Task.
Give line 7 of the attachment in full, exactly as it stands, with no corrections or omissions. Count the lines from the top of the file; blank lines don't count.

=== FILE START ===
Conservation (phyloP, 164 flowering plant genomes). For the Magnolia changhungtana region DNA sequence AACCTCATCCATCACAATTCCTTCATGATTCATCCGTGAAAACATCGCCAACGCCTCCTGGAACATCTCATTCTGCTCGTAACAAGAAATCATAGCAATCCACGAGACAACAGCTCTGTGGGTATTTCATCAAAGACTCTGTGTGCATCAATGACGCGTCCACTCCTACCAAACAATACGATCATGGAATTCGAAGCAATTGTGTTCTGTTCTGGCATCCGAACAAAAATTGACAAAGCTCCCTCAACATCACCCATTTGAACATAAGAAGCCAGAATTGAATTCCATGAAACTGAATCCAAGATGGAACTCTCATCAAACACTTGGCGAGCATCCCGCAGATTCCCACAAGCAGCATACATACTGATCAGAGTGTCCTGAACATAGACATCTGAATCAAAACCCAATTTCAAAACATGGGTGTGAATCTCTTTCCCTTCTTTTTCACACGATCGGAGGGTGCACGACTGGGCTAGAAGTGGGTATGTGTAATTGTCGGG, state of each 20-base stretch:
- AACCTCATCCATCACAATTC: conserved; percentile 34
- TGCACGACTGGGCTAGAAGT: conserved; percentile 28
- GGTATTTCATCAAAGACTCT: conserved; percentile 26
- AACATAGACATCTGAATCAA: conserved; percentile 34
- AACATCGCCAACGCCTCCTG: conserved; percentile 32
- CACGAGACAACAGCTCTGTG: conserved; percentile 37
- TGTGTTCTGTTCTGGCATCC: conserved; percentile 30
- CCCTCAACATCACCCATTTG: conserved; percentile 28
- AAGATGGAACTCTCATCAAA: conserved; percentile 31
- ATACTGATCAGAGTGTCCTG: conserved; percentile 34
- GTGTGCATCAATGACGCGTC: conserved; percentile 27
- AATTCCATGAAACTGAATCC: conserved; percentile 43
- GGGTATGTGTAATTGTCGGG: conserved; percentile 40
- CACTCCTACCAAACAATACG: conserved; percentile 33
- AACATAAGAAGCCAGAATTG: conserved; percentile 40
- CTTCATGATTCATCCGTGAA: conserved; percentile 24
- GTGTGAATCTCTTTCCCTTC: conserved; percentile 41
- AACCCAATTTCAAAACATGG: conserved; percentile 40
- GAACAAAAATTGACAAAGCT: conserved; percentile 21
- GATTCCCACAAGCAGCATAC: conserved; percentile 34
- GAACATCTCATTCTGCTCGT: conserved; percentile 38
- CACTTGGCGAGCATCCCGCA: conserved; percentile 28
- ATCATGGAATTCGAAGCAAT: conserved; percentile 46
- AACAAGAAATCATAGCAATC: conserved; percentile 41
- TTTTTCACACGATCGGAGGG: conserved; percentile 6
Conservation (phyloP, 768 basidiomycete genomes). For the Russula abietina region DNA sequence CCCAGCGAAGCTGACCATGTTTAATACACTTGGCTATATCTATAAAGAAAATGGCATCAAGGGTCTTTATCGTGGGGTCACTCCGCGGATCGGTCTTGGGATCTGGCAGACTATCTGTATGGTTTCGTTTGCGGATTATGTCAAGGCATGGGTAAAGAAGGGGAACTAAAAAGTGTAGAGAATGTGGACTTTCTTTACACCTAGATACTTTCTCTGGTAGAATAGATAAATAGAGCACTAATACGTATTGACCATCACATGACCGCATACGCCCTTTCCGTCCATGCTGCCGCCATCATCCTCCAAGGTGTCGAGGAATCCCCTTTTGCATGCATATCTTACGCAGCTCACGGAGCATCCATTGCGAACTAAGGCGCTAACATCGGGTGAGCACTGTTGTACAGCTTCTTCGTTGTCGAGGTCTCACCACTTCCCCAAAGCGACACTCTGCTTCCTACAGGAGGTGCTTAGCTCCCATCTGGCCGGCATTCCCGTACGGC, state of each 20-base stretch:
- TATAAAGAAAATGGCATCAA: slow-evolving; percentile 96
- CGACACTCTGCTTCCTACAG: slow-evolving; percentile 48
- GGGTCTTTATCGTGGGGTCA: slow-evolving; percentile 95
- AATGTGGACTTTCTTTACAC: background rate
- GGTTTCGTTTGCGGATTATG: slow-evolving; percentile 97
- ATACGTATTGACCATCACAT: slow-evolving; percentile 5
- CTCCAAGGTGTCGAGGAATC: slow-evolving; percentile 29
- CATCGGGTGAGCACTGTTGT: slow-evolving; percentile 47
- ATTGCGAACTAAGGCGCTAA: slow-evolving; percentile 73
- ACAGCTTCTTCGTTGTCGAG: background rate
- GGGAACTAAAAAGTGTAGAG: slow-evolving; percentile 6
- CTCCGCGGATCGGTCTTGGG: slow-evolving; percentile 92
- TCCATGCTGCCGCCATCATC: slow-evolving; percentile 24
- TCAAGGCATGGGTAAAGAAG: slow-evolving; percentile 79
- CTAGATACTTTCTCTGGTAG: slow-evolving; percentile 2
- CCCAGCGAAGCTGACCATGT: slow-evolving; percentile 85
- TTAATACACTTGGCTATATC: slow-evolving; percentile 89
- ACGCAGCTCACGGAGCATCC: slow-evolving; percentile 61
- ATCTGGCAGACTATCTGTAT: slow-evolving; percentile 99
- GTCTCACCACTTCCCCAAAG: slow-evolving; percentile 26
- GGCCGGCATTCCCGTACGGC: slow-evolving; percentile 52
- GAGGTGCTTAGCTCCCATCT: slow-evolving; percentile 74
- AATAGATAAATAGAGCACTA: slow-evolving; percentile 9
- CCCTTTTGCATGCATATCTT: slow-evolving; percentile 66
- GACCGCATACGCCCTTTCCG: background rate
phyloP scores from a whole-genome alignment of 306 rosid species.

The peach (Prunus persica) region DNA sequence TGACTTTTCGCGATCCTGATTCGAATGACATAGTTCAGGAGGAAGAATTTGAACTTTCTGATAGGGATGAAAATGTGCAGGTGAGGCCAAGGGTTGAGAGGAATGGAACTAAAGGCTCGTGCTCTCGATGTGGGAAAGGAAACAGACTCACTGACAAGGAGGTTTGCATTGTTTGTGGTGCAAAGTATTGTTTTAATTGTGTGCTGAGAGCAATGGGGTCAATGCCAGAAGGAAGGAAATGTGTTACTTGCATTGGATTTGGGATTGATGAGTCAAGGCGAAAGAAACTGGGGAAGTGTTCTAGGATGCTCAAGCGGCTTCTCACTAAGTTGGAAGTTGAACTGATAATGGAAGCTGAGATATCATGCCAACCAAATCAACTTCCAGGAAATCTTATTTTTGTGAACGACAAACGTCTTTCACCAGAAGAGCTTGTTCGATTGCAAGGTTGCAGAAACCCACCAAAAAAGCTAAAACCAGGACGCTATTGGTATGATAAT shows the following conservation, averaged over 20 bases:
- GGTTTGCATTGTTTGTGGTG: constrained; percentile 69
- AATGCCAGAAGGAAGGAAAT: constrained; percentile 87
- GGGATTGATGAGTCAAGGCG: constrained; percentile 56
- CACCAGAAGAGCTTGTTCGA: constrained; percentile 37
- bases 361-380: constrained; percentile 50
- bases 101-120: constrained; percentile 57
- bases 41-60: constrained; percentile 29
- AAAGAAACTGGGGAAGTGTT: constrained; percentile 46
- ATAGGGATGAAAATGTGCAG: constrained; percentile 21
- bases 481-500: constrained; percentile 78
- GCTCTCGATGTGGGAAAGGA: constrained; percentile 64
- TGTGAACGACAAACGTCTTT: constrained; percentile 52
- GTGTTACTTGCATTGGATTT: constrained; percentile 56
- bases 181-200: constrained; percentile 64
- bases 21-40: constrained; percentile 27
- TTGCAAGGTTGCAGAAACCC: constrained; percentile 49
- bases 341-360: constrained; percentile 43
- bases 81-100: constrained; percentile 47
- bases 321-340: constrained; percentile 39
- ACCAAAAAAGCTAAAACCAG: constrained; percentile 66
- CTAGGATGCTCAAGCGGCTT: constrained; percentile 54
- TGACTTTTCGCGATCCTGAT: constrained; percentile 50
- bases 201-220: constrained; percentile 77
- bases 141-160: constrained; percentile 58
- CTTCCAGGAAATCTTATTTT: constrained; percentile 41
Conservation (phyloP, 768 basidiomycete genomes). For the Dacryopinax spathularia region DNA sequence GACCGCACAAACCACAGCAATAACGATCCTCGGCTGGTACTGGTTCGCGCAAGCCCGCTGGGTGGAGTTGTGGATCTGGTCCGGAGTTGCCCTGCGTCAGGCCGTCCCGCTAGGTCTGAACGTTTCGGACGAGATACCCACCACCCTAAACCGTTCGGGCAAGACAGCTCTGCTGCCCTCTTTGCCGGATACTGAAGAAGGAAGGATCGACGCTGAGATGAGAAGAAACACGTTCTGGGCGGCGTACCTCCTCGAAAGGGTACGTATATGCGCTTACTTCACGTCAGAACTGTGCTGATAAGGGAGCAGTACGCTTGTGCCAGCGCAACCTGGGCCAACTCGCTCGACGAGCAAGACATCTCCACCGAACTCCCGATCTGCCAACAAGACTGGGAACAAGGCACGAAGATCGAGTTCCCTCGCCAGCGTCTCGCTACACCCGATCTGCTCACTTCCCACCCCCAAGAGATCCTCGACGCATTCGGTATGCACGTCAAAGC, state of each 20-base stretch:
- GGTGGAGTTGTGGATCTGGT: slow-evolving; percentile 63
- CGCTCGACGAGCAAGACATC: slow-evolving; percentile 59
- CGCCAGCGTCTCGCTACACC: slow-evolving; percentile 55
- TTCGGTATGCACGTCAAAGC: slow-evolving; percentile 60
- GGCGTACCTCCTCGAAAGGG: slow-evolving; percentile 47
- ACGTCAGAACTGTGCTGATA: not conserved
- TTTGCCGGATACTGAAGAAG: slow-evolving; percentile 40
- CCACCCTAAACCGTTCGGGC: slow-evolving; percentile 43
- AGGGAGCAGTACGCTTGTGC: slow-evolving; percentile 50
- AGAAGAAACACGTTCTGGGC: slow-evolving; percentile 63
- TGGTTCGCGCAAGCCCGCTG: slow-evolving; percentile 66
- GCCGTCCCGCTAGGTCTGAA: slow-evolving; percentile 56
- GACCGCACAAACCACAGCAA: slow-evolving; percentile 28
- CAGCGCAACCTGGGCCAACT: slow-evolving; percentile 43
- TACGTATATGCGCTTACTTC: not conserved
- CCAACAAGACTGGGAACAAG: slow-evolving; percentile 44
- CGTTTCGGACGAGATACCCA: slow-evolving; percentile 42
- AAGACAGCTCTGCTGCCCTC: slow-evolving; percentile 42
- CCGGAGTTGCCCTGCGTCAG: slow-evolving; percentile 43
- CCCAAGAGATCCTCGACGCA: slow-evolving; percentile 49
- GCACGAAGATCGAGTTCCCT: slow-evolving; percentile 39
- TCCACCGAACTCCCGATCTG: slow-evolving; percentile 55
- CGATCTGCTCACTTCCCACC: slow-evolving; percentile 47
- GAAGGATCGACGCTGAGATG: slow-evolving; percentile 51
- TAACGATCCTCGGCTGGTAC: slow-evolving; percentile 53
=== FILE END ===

- CACGAGACAACAGCTCTGTG: conserved; percentile 37